AIR076: Don Casey – High school, college and NBA coaching great | Podcast

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Don Casey readies Terence Stansbury and the OwlsHigh school, college and NBA coaching great, Don Casey.

 

To say that Don Casey is an important figure to the game of basketball, is to massively undersell his contributions. His head-coaching journey began in 1958, when he was just 21 years old. Almost by accident, Don found basketball; perhaps, basketball found Don. He enjoyed great success, leading Bishop Eustace High School to two state championships (Class B and A in successive seasons) in six years.

We discuss Don’s transition to the college ranks, where he spent nine seasons as the head coach of Temple University. We also chat about his long-time mentor, the legendary Harry Litwack.

The NBA came calling for the 1983 season. Don remained at the highest level (as an assistant and/or head coach) for almost 20 years. We talk about his memories and experiences from that stage of his life. He went from the sleepless nights and frustrations of leading the L.A. Clippers (through 1990), to joining Chris Ford‘s coaching staff on the Boston Celtics (1991). We reflect on Don’s memories of Boston, including his links to the great Jack McCallum, who at one time, lived with Don whilst researching Unfinished Business. Don would move to New Jersey after the 1996 season, to work for John Calipari, before finishing his NBA (coaching) career as head coach of the New Jersey Nets.

The conversation concludes with a brief discussion about Don’s post-NBA interests.

Topics / links discussed (include):

  • Boston Celtics versus Indiana Pacers (1991 NBA Playoffs)

  • New Jersey Nets versus Chicago Bulls (1998 NBA Playoffs)

People mentioned in this episode, include: Terence Stansbury, Chuck Person, Jim McIlvaine, Kendall Gill, Bob Hill, Jim Lynam, Larry Bird, Red AuerbachReggie Miller, Sherman Douglas, Ernie GrunfeldGene Shue, Don Chaney & John Bagley.

 

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AIR058: Terence Stansbury – Temple University Hall of Famer, NBA & European veteran | Podcast

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Terence Stansbury - Frequent FlyerTemple University Hall of Famer, NBA & European veteran, Terence Stansbury.

We discuss the unique origin of Terence’s high school basketball career. He mentions some of the players he admired, including Julius Erving, Walt Frazier, Pete Maravich, Wilt Chamberlain and Joe Bryant.

Terence starred at Temple, leading his Owls to the 1984 NCAA Tournament. At that Tourney, he hit a game-winning buzzer-beater, to defeat the might of St. John’s, led by Chris Mullin, Bill Wennington & Mark Jackson. That victory setup the last game of Terence’s college career, against Michael Jordan and the North Carolina Tar Heels. We discuss both games – the latter, Stansbury more than held his own, against Jordan.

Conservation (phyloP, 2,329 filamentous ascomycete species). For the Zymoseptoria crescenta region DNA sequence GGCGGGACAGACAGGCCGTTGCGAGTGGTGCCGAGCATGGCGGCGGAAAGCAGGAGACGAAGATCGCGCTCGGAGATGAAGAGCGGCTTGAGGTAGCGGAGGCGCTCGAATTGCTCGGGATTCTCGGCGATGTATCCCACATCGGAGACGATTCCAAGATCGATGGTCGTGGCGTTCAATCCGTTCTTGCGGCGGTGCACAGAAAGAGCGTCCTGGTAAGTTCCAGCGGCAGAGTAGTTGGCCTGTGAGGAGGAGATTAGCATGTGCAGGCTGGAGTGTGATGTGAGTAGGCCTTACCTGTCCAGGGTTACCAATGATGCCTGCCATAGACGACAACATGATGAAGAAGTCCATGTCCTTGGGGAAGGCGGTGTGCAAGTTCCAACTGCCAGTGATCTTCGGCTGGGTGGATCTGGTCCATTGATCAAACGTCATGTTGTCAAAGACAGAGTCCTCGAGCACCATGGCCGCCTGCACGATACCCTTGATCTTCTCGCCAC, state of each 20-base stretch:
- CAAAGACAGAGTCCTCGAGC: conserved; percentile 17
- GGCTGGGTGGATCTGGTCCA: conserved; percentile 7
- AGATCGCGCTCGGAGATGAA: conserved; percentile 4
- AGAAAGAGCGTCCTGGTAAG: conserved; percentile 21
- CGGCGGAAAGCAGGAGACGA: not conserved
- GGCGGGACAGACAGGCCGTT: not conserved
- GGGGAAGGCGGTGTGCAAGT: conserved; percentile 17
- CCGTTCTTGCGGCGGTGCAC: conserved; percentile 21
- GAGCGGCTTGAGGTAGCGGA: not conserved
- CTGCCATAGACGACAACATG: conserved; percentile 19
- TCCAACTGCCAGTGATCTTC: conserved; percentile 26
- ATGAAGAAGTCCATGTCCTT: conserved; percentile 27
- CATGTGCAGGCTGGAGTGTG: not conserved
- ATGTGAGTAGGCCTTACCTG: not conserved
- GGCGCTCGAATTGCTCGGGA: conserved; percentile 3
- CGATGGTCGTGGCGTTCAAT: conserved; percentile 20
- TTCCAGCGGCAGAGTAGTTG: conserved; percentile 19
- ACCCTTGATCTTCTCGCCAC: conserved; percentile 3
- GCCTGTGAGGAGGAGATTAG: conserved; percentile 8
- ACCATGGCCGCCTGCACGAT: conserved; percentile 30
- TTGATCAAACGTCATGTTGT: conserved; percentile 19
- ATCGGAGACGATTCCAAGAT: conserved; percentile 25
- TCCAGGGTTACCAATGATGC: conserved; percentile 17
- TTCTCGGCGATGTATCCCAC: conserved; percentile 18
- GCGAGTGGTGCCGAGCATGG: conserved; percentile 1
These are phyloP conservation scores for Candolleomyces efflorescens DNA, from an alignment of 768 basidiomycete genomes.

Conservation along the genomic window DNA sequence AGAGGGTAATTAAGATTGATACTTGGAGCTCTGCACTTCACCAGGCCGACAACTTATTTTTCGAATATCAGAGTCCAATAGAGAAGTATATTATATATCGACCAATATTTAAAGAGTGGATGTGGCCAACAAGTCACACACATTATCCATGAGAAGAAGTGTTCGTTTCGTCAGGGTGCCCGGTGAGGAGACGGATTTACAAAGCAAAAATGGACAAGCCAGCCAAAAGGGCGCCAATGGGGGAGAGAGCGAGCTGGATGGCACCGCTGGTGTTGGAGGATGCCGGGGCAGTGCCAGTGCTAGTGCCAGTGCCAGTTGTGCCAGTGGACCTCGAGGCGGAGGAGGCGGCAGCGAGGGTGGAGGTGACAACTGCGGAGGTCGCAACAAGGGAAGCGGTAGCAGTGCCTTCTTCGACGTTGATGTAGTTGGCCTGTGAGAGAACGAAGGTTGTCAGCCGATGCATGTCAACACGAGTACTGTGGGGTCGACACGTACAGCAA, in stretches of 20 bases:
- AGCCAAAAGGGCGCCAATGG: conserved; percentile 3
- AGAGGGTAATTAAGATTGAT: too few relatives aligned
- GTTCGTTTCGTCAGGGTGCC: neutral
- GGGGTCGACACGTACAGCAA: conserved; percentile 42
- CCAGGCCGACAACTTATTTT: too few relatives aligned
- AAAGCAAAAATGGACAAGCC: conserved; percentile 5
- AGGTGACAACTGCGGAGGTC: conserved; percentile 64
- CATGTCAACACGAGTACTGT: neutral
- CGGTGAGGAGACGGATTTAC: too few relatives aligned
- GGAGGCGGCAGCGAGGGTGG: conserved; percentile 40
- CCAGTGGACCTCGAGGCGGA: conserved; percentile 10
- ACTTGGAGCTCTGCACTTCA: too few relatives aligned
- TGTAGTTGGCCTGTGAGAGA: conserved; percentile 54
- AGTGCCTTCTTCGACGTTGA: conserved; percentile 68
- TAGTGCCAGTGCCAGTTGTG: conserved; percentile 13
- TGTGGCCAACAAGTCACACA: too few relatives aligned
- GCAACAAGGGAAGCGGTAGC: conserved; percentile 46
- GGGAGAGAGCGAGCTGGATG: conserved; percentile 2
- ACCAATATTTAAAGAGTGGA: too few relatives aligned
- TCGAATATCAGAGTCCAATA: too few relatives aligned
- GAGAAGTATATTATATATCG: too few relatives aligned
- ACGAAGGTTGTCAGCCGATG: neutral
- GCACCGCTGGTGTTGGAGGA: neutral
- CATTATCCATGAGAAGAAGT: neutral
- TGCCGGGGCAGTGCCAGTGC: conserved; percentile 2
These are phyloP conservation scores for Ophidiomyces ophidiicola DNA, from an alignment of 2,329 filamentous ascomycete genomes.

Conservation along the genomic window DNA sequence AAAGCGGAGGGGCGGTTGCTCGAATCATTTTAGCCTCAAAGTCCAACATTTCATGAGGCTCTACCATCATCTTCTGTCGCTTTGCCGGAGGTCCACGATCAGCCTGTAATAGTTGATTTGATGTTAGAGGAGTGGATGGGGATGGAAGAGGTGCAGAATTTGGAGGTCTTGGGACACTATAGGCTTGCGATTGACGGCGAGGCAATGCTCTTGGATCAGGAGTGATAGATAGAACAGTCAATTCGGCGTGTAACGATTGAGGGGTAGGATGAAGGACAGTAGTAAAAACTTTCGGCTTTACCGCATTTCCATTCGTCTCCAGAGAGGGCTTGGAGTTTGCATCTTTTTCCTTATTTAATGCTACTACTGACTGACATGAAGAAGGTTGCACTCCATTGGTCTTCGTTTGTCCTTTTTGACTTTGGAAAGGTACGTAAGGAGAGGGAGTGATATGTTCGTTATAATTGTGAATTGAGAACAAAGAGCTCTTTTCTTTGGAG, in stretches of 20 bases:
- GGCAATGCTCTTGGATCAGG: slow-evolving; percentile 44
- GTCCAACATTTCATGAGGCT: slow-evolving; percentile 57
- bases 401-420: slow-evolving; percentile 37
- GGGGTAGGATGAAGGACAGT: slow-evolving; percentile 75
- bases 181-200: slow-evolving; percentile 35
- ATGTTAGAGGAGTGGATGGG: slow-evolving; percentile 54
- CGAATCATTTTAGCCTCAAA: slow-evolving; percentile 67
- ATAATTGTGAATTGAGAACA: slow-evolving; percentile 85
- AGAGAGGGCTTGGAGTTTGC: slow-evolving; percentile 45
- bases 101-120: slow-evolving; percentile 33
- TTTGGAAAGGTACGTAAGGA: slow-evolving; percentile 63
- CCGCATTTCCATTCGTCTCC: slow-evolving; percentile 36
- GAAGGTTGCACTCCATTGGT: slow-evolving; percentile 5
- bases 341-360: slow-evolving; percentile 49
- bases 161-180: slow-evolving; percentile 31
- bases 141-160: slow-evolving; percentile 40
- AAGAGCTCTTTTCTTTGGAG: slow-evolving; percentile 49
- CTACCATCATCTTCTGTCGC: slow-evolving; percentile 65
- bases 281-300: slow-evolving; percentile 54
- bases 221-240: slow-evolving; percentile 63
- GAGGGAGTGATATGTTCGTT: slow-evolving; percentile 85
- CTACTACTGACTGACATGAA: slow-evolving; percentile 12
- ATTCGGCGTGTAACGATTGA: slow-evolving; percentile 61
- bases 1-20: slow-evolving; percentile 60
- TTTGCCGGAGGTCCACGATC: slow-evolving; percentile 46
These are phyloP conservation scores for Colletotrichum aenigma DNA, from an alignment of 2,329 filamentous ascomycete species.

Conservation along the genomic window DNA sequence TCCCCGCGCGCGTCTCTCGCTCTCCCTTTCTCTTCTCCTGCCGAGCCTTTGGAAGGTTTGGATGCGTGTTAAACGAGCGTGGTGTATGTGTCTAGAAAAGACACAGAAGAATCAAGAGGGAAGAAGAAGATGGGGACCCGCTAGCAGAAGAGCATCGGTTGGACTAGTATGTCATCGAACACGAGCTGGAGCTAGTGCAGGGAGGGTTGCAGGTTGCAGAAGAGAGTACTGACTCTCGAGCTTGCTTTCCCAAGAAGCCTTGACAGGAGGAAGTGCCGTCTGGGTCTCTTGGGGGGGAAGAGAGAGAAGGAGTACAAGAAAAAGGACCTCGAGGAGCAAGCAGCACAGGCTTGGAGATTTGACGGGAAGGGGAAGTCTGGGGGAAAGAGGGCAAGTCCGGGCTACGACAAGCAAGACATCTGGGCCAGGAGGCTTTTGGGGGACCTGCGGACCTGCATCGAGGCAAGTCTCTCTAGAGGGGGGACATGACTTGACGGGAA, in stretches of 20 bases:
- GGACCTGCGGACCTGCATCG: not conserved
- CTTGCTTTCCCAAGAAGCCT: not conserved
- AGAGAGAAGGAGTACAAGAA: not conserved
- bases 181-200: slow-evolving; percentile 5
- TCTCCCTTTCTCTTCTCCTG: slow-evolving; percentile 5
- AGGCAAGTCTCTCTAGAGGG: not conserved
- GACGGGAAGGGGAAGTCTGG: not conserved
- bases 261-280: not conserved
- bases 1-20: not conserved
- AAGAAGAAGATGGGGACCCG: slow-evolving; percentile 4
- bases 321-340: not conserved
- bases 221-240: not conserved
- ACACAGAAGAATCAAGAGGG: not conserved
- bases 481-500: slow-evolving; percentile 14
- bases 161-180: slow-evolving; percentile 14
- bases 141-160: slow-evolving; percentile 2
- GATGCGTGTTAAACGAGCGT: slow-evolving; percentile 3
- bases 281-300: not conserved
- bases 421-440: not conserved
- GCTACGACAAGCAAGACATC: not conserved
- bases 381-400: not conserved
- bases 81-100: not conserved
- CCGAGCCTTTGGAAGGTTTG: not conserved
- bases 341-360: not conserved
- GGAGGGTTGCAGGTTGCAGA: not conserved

Stansbury trialed for Team USA’s 1983 Pan-American Games squad, then, in 1984, was one of the select group, invited to participate in Team USA’s Olympic Trials. Terence details great moments from both experiences, including his first (in person) meeting with Charles Barkley and rooming with another future Hall of Famer, John Stockton.

We chat about the famous 1984 NBA Draft, where the Dallas Mavericks selected Terence with the 15th overall pick. We cover his brief, yet intriguing, tenure with the Mavs, before the trade that sent him to the Indiana Pacers, where he played two of his three NBA seasons.

One of the Google searches that I did, whilst researching Terence’s career, led to the below photo of Paul Mokeski. As luck would have it, there’s a classic story behind this, that began with a foul, and ended, many years later, close to five thousand miles away.

Stansbury Bucks Mokeski

 

Terence remembers former teammate, Dwayne McClain, a guy with links to my home country of Australia. They were teammates during the 1986 NBA season. The ‘D-Train’ was a standout at Villanova University, later, starring in the National Basketball League.

It’s impossible to chat with Terence Stansbury and not talk about his three-consecutive, third-place finishes in the Slam Dunk Competition (1985-87). I ask Terence about the origin of his famous ‘Statue of Liberty 360’ jam and the involvement of his family and friends, in the 1985 and 1986 contests, particularly.

 

We also discuss the circumstances behind Terence’s trade to Seattle. After the 1987 season, Terence briefly played in the Continental Basketball Association, before being presented with an opportunity to play in Europe (early 1988). From there, he played at the highest level, traveling to places such as Holland, Belgium, France – where he’s a member of the Basketball Hall of Fame – Israel and Greece.

We round out the conversation by covering Terence’s current-day involvement with basketball.

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Feedback: e-mail (audio welcome) | Voicemail